How Much SPF Do I Really Need in My Sunscreen?
When it comes to protecting myself from dangerous things, I tend to be super safe (go overboard). Recently, I have tended to purposely avoid being within ten feet (or more) of people, when possible. When I am exercising on a local bike path, I will circle around others and go way off the path and even the beaten path to avoid possible danger. Since I am trying to get my steps in, this adds to my total and I feel better on many accounts.
Maximum sun protection
When it comes to protecting my skin, I act the same way. I was at the beach on Long Island this past weekend and while everyone was in the bathing suits and shorts at 7pm, I was still in a lightweight, long-sleeved athleisure suit with my Dodger hat. I had sunscreen on too, and the sun was going down! So, when it comes to sunscreen, I want the best product available. I want max protection.
What is the best SPF for skin cancer prevention?
The question then becomes, what really is maximum protection and when is too much not needed. Oh, I remember the suntan baking oils of the 1970s and 1980s with a Sun Protection Factor (SPF) of TWO. What was the point of that? But, how much do I really need now? SPF 10? 20? 30? 50? 100? 7,000,000?
I have been living under the assumption that my fair skin can start to burn in about ten minutes if left unprotected in direct sunlight. According to the Skin Cancer Foundation, this means that if I properly apply SPF 30 I should have 300 more minutes of sun protection from UVB rays, than if I had nothing on my skin.1 That is (wait, let me get out my trusty pocket phone calculator) five hours of protection. That’s more than enough for me since I rarely spend even a fraction of that amount of time in the sun.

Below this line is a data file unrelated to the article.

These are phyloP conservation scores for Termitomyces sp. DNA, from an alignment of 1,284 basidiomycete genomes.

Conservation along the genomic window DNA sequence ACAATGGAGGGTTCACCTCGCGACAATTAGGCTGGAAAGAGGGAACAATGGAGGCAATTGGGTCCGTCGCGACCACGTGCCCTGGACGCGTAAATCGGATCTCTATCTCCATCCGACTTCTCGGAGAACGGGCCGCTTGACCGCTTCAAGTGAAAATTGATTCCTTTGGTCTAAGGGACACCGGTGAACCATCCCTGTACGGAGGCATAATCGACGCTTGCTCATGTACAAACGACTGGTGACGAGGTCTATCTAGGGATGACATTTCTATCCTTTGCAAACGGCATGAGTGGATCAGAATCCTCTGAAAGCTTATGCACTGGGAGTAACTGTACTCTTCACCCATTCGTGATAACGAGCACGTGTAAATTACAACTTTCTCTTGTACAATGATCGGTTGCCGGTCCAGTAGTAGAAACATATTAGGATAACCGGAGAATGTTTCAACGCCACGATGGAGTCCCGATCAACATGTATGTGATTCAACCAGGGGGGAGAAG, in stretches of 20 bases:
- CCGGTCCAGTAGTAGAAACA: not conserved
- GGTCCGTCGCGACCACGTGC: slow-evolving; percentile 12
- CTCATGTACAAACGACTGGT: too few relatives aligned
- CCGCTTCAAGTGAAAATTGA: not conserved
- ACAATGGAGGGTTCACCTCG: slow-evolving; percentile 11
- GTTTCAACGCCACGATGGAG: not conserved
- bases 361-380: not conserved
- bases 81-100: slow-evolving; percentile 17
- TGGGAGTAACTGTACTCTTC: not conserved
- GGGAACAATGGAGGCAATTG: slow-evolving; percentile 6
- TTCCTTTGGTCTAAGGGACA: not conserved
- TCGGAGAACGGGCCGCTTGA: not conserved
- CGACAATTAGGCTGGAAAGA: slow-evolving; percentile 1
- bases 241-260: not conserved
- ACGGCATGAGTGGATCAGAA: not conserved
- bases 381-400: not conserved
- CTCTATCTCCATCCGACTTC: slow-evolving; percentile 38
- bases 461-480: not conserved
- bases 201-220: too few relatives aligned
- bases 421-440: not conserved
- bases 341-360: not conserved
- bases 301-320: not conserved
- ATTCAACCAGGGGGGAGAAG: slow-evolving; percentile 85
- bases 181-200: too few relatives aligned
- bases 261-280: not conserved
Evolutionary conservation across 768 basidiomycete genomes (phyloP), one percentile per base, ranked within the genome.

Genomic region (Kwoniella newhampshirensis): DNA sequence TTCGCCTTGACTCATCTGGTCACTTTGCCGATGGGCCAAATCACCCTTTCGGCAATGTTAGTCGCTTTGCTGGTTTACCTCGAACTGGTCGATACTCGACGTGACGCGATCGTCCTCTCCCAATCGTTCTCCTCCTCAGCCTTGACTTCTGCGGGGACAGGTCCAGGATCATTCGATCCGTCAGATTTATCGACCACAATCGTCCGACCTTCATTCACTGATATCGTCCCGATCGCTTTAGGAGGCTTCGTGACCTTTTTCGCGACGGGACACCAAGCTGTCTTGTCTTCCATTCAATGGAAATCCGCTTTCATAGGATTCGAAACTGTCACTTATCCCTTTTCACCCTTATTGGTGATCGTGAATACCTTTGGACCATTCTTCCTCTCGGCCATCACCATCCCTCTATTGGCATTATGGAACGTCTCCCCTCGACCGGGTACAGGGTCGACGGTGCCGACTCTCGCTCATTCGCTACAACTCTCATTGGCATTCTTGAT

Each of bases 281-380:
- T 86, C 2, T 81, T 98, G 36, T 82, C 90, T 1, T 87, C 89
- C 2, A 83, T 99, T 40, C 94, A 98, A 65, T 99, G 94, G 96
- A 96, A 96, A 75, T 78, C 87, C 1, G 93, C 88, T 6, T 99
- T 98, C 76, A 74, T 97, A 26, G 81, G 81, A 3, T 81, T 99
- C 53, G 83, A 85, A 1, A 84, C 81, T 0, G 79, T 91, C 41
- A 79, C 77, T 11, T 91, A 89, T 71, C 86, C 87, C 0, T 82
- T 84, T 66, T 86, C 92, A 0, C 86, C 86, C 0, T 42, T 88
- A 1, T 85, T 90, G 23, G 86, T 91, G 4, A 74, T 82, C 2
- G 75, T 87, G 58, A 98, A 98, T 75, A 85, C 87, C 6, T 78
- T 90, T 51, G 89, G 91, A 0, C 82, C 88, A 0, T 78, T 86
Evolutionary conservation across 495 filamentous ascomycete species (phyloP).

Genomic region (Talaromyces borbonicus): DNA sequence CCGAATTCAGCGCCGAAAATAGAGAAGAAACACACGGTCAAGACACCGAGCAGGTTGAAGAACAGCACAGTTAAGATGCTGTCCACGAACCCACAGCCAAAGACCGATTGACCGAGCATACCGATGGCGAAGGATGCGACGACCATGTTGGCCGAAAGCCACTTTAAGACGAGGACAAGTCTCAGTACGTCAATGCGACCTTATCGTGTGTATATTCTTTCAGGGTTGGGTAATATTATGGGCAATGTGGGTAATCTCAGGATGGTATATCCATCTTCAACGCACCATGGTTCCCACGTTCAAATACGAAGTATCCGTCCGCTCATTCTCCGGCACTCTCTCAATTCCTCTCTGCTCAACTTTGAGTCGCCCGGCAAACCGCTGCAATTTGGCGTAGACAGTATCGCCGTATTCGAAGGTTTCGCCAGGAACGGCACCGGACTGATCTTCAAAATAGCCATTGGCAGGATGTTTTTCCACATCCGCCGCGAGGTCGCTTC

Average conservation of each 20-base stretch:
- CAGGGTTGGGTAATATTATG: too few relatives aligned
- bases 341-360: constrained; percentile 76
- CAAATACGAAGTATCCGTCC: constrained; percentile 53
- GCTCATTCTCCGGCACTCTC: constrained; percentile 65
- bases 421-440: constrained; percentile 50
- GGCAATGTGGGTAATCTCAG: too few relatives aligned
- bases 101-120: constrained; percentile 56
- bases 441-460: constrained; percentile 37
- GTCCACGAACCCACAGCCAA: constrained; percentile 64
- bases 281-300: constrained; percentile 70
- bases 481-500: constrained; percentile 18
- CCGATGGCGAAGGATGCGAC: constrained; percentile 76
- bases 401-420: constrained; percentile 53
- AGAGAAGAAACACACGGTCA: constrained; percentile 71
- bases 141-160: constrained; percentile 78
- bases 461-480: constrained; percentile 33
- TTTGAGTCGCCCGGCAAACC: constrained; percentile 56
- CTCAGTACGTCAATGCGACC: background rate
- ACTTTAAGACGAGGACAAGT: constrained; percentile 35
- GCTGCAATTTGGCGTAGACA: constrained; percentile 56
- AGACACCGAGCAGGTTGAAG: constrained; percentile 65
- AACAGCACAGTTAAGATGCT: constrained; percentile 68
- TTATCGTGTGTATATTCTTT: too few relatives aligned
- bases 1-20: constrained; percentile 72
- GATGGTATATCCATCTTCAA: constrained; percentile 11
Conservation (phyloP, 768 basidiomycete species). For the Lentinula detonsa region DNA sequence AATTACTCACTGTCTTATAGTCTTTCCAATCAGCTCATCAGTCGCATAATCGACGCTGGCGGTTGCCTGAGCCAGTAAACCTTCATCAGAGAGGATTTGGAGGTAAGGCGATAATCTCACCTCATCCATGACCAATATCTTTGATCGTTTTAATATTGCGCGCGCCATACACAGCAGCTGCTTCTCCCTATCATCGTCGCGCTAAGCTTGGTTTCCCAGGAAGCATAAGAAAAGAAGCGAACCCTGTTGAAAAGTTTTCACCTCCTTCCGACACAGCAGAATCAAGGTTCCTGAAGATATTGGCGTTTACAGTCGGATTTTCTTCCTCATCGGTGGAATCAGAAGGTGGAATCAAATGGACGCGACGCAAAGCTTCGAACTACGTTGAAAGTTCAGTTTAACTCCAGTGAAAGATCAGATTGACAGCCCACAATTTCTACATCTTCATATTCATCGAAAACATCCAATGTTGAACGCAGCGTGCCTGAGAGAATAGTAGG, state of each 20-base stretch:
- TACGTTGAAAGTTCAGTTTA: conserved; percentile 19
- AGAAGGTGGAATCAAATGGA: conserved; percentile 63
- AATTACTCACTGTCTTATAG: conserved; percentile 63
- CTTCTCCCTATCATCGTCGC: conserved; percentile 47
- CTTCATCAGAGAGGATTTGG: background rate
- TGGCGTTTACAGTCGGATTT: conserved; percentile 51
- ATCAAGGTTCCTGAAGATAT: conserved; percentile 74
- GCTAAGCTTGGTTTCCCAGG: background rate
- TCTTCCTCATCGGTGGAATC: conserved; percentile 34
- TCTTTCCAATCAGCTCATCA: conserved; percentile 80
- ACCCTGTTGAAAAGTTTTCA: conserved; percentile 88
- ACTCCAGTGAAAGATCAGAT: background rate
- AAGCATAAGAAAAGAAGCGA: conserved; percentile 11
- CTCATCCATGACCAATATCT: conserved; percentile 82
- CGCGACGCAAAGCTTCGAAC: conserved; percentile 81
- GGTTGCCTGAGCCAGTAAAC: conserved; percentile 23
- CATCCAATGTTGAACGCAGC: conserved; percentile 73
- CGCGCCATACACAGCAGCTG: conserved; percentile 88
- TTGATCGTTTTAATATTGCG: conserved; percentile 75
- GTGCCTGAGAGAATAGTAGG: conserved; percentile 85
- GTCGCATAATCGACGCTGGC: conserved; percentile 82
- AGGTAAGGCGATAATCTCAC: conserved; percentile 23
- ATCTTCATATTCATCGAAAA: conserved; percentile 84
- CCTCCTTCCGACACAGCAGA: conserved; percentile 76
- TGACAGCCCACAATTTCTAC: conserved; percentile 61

This got me to thinking about SPF 100 and 1000 minutes of protection if applied (and reapplied) correctly. That’s over sixteen hours of protection. How long is the sun out on the longest day? I know that I never am out in the sun that long, but maybe some folks are.
Does the quality of SPF differ?
So, is SPF just about the time the in sun or does it relate to the quality of protection as well? According to New York board-certified dermatologist, Dr. Robin Gmyrek, properly applied SPF 15 sunscreen blocks out 93% of the sun’s burning UVB rays, while SPF 30 blocks out 97%. SPF 100 blocks out 99%.2 So, let me get this right. If I use SPF 100 properly I can stay out all day in the sun and block out 99% of the harmful sun’s rays?
SPF 100 is the most protective
So, it seems that SPF 100 is 2% better, if applied correctly and will protect longer. Dr. Gmyrek points out that over time, day after day, this does make a difference.2 So, the choice is yours. SPF 100 can be more expensive and may feel slightly different on your skin that other protection levels, so it might not be what you want. As for me, I will keep a bottle in my stash and pull it out as needed.
So, if you see a man making a point to avoid you on the bike path with a bottle of SPF 100 sunscreen hanging out of his pocket, it just could be me.
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